Four stools and a bench are included, a good number for a small encampment, for around the aforementioned rectangular table or the campfire. The number of stools to table ratio is far more logical than the otherwise fantastic Pathfinder Thieves Guild set, where two chairs were matched alongside two tables. As for the couple of barrels, one is full to the brim with arrows, which cannot be removed. The other is an open barrel with a bundle of spears ready to be used in the barrel or free to be laid down elsewhere.
Unlike other sets, the two treasure chests are always open. It makes them visually different from chests that are permanently closed, though it isn’t as useful as those that open and close. The chests aren’t identical, with one featuring an iron metal trim and the other sporting a copper trim. To sit inside the treasure chests are treasure blocks, that would look odd if utilized outside of the chests. These fit almost too snuggly into the chests, being rather hard to remove. If you don’t have nails, or something to hand, once put in it can be frustrating to get them back out.
A Horse and hound, of no relation to the paper from Notting Hill, are the two non-terrain models included. Out of the two, the horse makes sense. Without it the hitching post would look a little redundant. Conversely, while a nice inclusion, a dog isn’t something that instantly comes to mind when thinking about an encampment. Still, both animals can be used to cause a sneak issue for players sneaking up on an encampment. Still, with a challenge rating of 1/8 and 1/4, for the dog and horse respectively, they aren’t going to test a party of adventurers. If used as a guard dog the dog miniature could be used in a few low level encounters with thugs perhaps or roaming the halls of a rich noble’s mansion. Truly though they are more there to add some life to the camp scene.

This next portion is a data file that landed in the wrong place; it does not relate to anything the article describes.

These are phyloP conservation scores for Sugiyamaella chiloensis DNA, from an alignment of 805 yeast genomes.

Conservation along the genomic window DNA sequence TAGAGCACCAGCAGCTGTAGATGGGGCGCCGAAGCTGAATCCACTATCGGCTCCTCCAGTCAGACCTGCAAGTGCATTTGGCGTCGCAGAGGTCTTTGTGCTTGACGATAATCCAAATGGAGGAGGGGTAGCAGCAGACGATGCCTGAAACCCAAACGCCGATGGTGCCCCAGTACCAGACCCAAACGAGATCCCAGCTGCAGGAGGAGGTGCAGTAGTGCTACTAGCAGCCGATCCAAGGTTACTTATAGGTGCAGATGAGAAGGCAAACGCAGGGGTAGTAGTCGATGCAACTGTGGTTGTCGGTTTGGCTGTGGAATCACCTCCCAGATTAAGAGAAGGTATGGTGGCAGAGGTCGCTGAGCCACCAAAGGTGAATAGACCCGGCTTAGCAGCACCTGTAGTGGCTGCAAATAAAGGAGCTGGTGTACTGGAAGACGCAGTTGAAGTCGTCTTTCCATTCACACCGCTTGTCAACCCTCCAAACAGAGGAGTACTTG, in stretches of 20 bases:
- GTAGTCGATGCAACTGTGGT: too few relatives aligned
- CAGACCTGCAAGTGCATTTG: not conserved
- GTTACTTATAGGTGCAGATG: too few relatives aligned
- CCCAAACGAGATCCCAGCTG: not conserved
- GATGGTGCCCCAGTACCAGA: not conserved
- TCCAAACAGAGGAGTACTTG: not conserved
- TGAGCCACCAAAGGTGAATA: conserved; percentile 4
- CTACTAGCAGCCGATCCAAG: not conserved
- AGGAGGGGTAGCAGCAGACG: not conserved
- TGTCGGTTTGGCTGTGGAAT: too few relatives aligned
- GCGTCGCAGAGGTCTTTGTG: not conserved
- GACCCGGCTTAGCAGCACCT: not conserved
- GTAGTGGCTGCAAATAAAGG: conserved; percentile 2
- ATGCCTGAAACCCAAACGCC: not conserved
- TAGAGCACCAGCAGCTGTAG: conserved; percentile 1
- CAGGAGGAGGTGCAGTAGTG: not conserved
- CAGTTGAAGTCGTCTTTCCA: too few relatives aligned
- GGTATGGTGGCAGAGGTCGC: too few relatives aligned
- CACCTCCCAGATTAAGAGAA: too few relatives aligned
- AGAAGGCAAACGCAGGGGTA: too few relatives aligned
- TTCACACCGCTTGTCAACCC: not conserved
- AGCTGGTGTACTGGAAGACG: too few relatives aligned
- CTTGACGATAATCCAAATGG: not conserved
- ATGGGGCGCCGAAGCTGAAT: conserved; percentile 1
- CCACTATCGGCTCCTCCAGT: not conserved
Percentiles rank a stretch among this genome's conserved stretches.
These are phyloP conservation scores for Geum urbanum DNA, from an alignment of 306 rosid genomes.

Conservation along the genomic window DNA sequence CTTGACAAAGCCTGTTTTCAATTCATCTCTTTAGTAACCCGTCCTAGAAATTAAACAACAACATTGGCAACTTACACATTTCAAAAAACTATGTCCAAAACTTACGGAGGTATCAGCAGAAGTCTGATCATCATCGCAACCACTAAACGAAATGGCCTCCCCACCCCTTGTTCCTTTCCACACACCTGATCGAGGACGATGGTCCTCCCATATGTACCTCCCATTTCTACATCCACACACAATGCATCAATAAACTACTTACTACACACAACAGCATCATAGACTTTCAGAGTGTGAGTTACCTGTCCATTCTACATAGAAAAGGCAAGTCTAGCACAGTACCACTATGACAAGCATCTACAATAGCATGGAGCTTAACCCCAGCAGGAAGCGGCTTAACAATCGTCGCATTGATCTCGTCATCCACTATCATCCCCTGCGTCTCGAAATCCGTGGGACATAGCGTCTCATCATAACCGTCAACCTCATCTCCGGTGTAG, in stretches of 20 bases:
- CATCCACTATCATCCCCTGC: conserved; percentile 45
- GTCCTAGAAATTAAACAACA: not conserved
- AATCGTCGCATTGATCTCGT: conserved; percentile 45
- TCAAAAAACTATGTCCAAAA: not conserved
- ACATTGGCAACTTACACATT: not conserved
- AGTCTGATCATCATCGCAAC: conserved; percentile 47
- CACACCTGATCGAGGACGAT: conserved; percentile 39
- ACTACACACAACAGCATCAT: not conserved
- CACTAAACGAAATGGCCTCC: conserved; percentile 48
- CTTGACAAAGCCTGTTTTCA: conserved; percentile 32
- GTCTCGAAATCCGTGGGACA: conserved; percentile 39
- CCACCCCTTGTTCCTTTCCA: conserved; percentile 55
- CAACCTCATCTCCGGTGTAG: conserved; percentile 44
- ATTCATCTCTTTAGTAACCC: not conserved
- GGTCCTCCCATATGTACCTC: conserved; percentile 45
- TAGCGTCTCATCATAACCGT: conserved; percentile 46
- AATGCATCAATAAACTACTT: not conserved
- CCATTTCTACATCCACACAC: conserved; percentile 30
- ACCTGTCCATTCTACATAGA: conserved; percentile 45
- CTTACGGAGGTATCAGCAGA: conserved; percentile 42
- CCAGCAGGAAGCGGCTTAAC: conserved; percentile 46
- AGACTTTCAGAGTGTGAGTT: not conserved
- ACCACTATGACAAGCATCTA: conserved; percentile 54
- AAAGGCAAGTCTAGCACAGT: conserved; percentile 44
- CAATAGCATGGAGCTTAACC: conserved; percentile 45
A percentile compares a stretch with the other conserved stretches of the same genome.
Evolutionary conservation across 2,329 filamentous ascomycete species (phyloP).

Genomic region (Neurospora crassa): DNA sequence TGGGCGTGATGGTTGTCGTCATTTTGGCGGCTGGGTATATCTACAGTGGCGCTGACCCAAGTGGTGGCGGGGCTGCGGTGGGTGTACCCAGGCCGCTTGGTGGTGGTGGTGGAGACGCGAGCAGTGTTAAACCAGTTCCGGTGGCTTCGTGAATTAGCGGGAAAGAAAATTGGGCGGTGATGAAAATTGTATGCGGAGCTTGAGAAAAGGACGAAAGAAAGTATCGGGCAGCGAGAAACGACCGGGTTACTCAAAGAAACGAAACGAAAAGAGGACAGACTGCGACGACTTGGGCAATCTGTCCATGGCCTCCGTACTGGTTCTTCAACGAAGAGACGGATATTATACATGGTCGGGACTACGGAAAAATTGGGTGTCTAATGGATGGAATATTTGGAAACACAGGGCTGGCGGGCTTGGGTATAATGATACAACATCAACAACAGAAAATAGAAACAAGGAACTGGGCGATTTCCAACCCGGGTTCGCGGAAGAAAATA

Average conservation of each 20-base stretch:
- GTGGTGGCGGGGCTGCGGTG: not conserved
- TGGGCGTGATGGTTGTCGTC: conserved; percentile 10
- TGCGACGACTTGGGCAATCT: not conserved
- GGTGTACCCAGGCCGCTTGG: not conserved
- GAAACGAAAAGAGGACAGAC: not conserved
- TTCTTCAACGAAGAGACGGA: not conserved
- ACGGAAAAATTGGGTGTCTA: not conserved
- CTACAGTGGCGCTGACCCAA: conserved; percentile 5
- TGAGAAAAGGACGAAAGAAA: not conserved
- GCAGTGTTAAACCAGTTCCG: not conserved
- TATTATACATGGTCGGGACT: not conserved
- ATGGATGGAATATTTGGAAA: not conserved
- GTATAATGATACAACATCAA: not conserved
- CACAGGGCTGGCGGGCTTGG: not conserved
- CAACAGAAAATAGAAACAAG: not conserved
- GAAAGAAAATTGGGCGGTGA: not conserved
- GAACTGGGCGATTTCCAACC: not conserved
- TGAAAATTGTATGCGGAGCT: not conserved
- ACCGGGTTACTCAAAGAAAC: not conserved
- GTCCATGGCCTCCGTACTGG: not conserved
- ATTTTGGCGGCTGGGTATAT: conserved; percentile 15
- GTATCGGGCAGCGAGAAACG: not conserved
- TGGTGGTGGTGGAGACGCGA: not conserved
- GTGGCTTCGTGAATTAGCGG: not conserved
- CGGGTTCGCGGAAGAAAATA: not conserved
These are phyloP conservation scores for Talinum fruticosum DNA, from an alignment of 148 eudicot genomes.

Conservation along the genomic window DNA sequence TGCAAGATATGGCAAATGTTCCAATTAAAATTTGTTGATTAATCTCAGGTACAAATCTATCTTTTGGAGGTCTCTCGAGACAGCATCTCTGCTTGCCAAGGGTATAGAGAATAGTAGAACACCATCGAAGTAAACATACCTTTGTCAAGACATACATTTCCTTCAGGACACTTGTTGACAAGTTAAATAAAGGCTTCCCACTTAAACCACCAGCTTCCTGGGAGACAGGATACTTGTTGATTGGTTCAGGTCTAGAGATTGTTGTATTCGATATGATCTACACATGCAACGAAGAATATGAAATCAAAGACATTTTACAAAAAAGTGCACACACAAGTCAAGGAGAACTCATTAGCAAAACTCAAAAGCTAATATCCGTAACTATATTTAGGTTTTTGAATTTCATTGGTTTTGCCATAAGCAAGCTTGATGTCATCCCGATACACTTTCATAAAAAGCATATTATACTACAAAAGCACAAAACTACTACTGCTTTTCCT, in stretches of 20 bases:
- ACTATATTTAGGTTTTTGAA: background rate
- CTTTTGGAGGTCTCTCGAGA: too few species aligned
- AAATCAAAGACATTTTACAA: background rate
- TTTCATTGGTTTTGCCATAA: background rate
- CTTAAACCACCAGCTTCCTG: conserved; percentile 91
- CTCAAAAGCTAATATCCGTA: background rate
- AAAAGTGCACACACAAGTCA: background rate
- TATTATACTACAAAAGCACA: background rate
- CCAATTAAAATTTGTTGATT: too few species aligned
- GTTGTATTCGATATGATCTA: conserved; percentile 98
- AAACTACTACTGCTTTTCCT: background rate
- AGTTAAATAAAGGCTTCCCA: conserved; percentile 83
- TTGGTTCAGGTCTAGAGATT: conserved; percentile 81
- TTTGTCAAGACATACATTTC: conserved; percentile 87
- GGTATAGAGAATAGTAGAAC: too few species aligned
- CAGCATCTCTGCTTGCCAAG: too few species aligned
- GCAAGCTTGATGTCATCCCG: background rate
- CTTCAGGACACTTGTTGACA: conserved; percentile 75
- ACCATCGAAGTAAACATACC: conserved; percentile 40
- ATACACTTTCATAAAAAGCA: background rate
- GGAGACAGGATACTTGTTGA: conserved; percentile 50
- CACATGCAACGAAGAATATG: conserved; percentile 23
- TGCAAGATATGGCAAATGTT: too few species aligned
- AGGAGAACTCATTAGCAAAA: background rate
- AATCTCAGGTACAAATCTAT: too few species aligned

As with many of these sets, some of the items are easy to get in and out of the packaging and others you need to force out. The packaging works well for storing the items, keeping them very much protected. The pieces are relatively robust though, and don’t need all that much protection. Therefore, storing the items without the plastic trays results in the set taking up a lot less space – something that DMs with lots of 3D scatter terrain will see as a valuable resource. With the amount of times that some of the items will hit the table, storing the likes of the barrels, stools and wood piles with commonly used items makes sense. With the rest stored separately for when a full encampment is needed.
Each campaign will be different but in most Dungeons & Dragons or Pathfinder campaigns a party of adventurers will stumble upon an encampment. Be it by chance, seeing a random encounter ensue, or one that the adventurers have setup to hunker down for the night, the 4D Settings Encampment set is ideal for bringing the location to life. Being pre-painted means that the items are instantly ready to use. Some of the items such as the tents will, most probably, only be used in specific scenarios. From the barrels to the campfire and even the cart, there are plenty of scatter terrain items in the 4D Settings Encampment set that can constantly be used to add extra lifelike details to locations. With that amount of potential usage it is easy to recommend the set to any and all RPG players.
(Editor’s Note: The 4D Settings Encampment set was provided to us by Asmodee for the review. The set is currently available from local board game stores! Find your local store here.)